High Performance Computing Center North
Modern high core count CPUs and accelerators, such as GPUs, have been shown to provide significant performance benefits in many different applications. However, for a novice, or even for a moderately experienced scientist or programmer, it is not always clear which applications could potentially benefit from these resources and which do not. For example, a Nvidia V100 GPU can perform artificial intelligence (AI) related computations in a fraction of the time it takes a regular CPU to perform the same computations but ill-informed OpenACC compiler pragma can actually make a code run slower. Why is this? When should one invest time in parallelization and/or GPU-acceleration? How much speedup can be expected with a given application?
Purpose: The main goal of this two-day online course is to start answering these questions. The course also covers the basics of GPU programming and aims to provide the necessary information for avoiding the most common pitfalls.
This HPC2N course is part of the PRACE Training courses.
Requirements: The course does not require any existing GPU programming knowledge but basic understanding of the C language and parallel programming are required for the hands-ons.
Date: 2020-11-04 and 2020-11-05 (two day course)
Time: 9:00-17:00 each day
Location: MC323 / Online
Instructor: Mirko Myllykoski
Helpers: Pedro Ojeda-May, Birgitte Brydsö
Deadline for registration: 2020-10-27 CLOSED SINCE ALL SEATS ARE TAKEN! SEE BELOW FOR WAITING LIST!
To be announced.
Participation is free. Please make sure have an account at SUPR as well as at HPC2N if you want to participate in the hands-on part of the training. There will be a course project that can be used to run the examples in during the hands-on. If you don't have an account at SUPR and/or HPC2N, you will be contacted with further instructions for how to sign up.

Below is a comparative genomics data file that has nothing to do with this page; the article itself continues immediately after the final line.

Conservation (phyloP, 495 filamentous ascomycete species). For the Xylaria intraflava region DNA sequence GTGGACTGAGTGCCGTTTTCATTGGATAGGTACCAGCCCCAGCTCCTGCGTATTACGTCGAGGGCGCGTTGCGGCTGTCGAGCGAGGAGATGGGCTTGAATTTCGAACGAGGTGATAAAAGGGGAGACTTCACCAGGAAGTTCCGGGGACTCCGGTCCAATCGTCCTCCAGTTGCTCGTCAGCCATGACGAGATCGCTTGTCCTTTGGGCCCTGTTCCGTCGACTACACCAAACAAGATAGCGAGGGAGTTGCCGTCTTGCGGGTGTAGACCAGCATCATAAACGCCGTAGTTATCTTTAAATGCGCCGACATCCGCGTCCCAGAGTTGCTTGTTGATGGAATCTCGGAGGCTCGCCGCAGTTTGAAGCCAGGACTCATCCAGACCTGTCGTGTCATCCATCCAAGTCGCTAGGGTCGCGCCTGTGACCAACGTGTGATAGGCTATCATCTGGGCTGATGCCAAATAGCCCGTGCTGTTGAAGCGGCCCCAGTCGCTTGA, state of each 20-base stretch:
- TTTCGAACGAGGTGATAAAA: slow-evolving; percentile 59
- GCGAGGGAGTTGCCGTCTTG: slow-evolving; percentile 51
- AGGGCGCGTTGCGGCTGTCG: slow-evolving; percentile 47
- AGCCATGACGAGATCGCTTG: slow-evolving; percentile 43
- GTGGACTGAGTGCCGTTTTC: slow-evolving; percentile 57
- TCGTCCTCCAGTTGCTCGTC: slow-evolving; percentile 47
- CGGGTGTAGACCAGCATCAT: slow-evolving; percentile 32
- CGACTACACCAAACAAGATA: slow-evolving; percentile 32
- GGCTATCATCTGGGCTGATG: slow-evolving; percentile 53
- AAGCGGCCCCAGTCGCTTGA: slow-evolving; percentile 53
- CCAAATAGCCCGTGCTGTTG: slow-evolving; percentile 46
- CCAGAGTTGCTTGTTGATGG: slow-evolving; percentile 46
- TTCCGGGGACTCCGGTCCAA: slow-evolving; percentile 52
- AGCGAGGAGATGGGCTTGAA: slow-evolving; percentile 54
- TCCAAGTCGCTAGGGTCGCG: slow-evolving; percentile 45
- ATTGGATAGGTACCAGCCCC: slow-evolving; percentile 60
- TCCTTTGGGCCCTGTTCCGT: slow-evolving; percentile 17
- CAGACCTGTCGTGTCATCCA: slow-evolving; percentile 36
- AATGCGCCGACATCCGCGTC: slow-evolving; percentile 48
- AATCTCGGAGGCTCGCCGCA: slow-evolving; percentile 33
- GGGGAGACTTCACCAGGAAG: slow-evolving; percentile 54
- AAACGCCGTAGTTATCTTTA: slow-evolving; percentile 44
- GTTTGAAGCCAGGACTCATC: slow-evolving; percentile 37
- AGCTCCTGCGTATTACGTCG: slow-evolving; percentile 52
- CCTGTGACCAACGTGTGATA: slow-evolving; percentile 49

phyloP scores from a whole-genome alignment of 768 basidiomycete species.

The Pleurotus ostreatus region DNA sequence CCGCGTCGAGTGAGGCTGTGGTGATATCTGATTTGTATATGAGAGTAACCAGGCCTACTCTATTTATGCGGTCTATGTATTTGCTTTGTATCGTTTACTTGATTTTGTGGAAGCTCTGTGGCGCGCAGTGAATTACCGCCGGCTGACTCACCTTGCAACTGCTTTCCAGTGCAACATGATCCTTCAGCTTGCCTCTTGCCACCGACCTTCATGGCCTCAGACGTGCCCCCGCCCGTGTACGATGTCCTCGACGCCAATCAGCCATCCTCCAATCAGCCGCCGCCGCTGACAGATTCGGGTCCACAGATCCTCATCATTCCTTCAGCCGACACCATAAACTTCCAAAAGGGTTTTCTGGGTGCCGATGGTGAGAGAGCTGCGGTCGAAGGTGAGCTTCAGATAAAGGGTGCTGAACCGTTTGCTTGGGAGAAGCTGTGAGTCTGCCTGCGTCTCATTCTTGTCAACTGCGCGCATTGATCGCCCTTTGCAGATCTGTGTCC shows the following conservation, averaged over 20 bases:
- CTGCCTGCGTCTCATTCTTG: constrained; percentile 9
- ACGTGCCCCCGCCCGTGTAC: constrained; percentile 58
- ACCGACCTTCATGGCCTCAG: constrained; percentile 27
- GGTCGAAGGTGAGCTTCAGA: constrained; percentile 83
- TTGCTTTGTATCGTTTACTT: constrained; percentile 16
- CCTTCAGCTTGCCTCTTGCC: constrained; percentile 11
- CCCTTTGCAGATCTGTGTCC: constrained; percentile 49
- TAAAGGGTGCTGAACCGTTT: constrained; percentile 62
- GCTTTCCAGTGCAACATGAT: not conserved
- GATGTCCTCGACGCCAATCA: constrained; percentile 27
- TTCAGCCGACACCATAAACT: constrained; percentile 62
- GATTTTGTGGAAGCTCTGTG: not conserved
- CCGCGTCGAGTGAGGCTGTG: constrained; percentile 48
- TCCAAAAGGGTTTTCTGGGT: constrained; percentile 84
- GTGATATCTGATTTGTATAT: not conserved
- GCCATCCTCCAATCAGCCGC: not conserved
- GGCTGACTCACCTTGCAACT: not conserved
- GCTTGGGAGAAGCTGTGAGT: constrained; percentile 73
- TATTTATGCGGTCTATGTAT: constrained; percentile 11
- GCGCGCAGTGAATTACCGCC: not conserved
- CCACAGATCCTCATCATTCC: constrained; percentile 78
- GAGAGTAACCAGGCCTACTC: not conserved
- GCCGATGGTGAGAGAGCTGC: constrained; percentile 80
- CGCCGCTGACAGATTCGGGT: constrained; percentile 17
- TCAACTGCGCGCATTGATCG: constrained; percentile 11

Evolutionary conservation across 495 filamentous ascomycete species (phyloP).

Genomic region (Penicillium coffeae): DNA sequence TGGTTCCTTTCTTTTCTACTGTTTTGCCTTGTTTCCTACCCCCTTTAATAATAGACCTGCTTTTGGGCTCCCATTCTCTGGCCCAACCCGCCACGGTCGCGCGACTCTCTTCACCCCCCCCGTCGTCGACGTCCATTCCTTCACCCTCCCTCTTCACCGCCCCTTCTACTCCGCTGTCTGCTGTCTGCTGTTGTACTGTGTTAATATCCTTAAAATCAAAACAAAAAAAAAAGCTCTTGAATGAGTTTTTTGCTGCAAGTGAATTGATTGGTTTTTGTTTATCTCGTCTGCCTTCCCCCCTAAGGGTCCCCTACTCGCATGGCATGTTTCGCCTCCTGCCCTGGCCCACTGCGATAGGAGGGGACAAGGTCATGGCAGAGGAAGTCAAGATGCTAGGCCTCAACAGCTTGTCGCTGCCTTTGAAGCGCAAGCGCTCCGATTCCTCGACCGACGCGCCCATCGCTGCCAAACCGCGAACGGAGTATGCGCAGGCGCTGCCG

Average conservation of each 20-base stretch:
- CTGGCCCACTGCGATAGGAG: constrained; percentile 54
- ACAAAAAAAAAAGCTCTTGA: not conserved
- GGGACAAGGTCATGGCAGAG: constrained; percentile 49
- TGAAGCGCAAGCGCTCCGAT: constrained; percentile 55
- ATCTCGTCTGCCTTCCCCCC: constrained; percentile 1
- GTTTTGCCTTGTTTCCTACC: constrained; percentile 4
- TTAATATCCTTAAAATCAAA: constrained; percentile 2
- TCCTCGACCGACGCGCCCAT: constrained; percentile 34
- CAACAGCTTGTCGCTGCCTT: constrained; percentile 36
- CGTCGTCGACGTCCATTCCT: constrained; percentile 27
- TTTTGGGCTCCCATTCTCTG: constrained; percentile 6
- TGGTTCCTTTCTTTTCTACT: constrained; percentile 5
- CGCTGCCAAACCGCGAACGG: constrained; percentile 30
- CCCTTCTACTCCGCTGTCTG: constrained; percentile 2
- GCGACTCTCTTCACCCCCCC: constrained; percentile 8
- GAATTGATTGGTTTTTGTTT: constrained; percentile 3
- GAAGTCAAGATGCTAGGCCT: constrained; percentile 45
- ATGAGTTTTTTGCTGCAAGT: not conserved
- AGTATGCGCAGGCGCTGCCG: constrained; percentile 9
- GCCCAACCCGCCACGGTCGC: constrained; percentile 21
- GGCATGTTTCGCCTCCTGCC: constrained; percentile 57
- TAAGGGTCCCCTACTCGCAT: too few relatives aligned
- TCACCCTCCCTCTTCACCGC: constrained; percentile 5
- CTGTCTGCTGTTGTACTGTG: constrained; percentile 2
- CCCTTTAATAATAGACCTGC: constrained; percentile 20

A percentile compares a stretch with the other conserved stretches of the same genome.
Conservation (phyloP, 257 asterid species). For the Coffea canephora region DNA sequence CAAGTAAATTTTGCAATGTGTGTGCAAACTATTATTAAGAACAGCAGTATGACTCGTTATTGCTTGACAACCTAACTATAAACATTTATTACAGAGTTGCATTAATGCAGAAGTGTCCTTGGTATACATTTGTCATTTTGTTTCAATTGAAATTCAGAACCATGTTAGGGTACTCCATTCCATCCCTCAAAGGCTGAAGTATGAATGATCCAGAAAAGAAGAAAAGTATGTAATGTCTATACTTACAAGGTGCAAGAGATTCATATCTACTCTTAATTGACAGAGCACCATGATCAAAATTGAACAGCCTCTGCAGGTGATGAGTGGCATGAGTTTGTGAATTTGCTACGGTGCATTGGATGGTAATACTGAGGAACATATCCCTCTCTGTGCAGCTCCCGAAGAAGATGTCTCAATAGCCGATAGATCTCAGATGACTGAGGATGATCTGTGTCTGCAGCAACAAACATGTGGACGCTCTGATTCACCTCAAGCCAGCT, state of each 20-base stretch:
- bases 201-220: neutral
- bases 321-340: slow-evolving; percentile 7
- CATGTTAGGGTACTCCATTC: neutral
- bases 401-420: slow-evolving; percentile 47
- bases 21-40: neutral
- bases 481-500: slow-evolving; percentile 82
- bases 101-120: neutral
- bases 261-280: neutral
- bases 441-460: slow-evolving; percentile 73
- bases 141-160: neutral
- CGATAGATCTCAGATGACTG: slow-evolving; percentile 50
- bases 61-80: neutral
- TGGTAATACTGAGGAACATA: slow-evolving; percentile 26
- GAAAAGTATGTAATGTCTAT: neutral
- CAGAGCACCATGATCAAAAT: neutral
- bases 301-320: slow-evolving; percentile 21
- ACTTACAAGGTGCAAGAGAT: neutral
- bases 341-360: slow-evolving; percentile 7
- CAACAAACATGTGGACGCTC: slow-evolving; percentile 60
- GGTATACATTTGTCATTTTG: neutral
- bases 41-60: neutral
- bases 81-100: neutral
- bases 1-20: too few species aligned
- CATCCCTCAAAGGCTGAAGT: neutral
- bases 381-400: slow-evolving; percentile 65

Course project: As part of the hands-on, you will be given temporary access to a course project, which will be used for running the hands-on examples. There are some policies regarding this, that we ask that you follow:
The course uses computing resources provided by the Swedish National Infrastructure for Computing (SNIC) at HPC2N partially funded by the Swedish Research Council through grant agreement no. 2018-05973.
NOTE that the course may close registration early if all the seats get taken. Registration follows the "first come – first served" principle. Additional registrations will be added to a waiting list.
Please fill in the below form to sign up. All fields marked with * are required. ALL SEATS TAKEN! REGISTRATION CLOSED!
If you want to be added to a waiting list in case anyone cancels, then please send an email to email@example.com with the following information:
1. Yes, I want to be put on the waiting list for the course: Heterogeneous computing with performance modelling
5. Do you have a particular application in mind? (Yes/No. Which type if Yes)
6. Do you have experience in C programming? (A. No B. Yes, I can read C code C. Yes, I can modify C code. D. Yes, I can write C code. E. Yes, I am an experienced C programmer) NOTE: Basic understanding of the C language is required for the hands-ons.
7. Do you have experience in GPU programming? (A. No. B. Yes, I have taken a course and/or a tutorial. C. Yes, I have some GPU programming experience. D. Yes, I am an experienced GPU programmer) The course does not require any existing GPU programming knowledge.
8. Have you used any of these/which? (CUDA, OpenCL, OpenACC, target pragma in OpenMP, Other way of doing GPU programming)
9. Do you know what these are (in the context of GPU programming)? (Thread, Atomic operation, Asynchronicity, Callback, SIMD, Compute unified device architecture, Tensor core, Warp, Thread block, Stream, nvcc, cuBLAS, cuFFT, cuDNN, Shared memory)
10. Do you know what BLAS is? (A. No. B. Yes, I am familiar with BLAS. C. Yes and I also know that is the difference between level 1, level 2 and level 3 routines)
11. Do you have an account at SUPR? (Yes/No)
12. Do you have an account at HPC2N? (Yes/No)
Most of the information is used to estimate the knowledge of the participants.